previous next


MA´RSYAS (Μαρσύας).


A tributary of the Maeander, having its sources in the district called [p. 2.286]Idrias, that is in the neighbourhood of Stratoniceia, and flowing in a north-western direction past Alabanda, discharged its waters into the Maeander nearly opposite to Tralles. On its banks were the λευκαὶ στῆλαι near which the Carians held their national meetings. (Hdt. 5.118.) The modern name of this river is Tshina, as is clearly proved by Leake (Asia Minor, p. 234, &c.); while earlier geographers generally confound this Marsyas with the Harpasus.


A small river of Phrygia, and, like the Carian Marsyas, a tributary of the Maeander. Herodotus (7.26) calls it a καταρράκτης; and according to Xenophon (Xen. Anab. 1.2.8) its sources were in the market-place of Celaenae, below the acropolis, where it fell down with a great noise from the rock (Curt. 3.1.) This perfectly agrees with the term applied to it by Herodotus; but the description is apparently opposed to a statement of Pliny (5.41), according to whom the river took its origin in the valley of Aulocrene, ten miles from Apamea. (Comp. Strab. xii. p.578; Max. Tyr. 8.8.) Strabo, again, states that a lake above Celaenae was the source of both the Maeander and the Marsyas. “Comparing these accounts,” says Col. Leake (Asia Minor, p. 160), “with Livy (38.38), who probably copied from Polybius, it may be inferred that the lake or pool on the summit of a mountain which rose above Celaenae was the reputed source of the Marsyas and Maeander; but that in fact the two rivers issued from different parts of the mountain below the lake.” By this explanation the difficulty of reconciling the different statements seems to be removed; for Aulocrene was probably the name of the lake, which imparted its own name to the plain mentioned by Pliny. The Marsyas joined the Maeander a little way below Celaenae. (Comp. MAEANDER and Hamilton's Researches, i. p. 499.) [L.S]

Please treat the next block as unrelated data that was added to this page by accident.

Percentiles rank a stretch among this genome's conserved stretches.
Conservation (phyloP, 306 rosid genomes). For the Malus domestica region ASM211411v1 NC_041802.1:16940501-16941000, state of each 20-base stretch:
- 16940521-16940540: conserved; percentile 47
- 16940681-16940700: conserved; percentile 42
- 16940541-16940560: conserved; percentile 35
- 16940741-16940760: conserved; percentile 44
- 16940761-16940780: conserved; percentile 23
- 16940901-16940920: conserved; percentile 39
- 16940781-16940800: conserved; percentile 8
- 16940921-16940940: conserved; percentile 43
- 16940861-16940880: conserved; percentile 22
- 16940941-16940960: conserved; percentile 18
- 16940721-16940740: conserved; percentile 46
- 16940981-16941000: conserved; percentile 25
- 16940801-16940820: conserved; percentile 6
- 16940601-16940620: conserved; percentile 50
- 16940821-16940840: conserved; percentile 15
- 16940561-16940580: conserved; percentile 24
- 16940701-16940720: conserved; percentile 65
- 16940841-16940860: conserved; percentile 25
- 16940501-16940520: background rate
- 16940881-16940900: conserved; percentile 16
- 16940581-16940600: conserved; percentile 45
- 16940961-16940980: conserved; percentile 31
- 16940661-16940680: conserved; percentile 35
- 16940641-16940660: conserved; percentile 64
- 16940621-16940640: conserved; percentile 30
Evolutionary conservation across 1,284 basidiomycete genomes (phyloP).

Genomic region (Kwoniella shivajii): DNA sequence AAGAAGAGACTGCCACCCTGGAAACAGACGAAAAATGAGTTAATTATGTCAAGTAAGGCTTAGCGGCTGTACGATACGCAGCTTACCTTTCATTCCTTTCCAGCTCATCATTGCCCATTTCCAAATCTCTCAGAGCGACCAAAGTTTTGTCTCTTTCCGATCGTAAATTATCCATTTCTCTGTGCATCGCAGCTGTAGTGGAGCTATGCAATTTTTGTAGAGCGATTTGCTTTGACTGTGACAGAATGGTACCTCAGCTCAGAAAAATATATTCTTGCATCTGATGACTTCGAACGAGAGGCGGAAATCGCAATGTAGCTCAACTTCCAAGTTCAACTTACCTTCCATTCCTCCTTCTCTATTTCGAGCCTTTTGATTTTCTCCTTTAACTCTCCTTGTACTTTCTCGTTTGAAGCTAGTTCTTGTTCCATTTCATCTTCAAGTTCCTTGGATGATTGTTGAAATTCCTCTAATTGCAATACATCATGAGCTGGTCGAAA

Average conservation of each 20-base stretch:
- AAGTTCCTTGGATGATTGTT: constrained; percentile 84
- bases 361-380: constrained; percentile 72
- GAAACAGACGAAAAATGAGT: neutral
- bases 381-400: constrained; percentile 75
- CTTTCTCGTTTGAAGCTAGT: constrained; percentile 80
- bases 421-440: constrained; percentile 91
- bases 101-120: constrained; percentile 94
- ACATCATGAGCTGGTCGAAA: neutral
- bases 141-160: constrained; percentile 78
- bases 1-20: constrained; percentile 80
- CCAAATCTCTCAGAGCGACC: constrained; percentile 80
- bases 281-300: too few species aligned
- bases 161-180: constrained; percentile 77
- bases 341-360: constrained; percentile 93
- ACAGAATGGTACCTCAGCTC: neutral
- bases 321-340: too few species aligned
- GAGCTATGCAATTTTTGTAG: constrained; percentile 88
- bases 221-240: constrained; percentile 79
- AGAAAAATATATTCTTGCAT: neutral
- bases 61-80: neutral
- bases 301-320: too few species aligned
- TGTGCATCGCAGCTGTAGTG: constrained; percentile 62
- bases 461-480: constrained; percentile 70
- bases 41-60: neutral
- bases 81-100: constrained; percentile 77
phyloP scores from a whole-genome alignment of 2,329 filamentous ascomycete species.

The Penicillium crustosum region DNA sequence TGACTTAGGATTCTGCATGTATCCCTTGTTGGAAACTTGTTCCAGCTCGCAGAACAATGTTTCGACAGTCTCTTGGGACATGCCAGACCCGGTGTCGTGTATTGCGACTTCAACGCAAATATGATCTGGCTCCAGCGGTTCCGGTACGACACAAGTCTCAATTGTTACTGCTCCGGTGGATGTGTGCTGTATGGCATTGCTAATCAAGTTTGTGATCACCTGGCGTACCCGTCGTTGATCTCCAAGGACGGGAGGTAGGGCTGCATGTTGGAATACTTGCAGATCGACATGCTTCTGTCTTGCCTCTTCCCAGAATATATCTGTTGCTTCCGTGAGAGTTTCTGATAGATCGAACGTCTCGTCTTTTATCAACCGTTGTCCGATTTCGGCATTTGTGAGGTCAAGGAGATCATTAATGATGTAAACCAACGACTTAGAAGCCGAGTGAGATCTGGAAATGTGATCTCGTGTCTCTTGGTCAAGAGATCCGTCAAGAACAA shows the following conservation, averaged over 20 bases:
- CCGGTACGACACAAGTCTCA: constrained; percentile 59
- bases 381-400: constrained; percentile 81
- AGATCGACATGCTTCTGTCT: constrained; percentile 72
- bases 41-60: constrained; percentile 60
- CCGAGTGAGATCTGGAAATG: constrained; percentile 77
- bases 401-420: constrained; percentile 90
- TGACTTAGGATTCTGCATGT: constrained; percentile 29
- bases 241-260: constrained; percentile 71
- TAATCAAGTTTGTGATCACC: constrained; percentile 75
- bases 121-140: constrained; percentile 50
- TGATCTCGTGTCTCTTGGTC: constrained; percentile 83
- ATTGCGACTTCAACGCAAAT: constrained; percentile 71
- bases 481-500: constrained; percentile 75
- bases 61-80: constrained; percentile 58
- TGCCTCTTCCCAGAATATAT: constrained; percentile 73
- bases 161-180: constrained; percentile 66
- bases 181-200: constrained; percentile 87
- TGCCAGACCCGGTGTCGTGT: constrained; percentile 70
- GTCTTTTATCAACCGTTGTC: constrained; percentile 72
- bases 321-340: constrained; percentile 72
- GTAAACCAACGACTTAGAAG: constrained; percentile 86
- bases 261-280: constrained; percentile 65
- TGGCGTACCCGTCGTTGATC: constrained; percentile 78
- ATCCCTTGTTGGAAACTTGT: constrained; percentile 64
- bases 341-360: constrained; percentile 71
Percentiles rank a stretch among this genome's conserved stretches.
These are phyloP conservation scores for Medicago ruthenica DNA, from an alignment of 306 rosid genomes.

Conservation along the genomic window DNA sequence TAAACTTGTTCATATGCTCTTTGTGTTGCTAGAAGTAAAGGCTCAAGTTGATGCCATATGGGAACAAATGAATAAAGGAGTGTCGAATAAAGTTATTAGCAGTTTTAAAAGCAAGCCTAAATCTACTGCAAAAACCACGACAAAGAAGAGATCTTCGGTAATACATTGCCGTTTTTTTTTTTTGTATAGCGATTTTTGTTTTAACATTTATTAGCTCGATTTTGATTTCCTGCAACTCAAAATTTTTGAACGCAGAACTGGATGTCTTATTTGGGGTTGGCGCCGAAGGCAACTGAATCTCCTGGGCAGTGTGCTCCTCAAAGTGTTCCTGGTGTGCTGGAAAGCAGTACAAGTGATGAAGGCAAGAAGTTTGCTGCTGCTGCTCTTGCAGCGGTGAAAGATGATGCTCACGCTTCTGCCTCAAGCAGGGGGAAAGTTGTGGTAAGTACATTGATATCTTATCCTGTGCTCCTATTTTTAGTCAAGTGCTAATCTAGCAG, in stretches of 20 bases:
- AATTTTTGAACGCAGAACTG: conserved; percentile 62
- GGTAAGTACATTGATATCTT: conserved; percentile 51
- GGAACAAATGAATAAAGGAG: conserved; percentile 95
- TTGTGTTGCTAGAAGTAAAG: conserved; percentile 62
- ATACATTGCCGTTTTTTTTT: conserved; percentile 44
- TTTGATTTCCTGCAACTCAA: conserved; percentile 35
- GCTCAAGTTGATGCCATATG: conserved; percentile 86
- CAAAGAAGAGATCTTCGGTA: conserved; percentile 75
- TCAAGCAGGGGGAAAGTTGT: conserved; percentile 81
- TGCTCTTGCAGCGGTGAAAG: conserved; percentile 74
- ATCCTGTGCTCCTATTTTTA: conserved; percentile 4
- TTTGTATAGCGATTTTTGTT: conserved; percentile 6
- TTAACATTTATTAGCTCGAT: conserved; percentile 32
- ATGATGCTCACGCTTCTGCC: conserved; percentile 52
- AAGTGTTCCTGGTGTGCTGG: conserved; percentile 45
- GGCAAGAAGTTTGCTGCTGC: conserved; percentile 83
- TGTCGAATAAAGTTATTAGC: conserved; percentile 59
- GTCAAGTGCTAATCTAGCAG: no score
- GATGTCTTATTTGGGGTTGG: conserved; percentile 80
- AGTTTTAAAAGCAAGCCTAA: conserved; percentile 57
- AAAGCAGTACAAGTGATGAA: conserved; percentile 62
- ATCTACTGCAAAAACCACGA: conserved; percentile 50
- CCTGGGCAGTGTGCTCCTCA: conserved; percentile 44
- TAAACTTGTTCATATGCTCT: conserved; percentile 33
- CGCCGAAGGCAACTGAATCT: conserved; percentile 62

hide References (6 total)
  • Cross-references from this page (6):
    • Herodotus, Histories, 5.118
    • Herodotus, Histories, 7.26
    • Xenophon, Anabasis, 1.2.8
    • Pliny the Elder, Naturalis Historia, 5.41
    • Livy, The History of Rome, Book 38, 38
    • Curtius, Historiarum Alexandri Magni, 3.1
hide Display Preferences
Greek Display:
Arabic Display:
View by Default:
Browse Bar: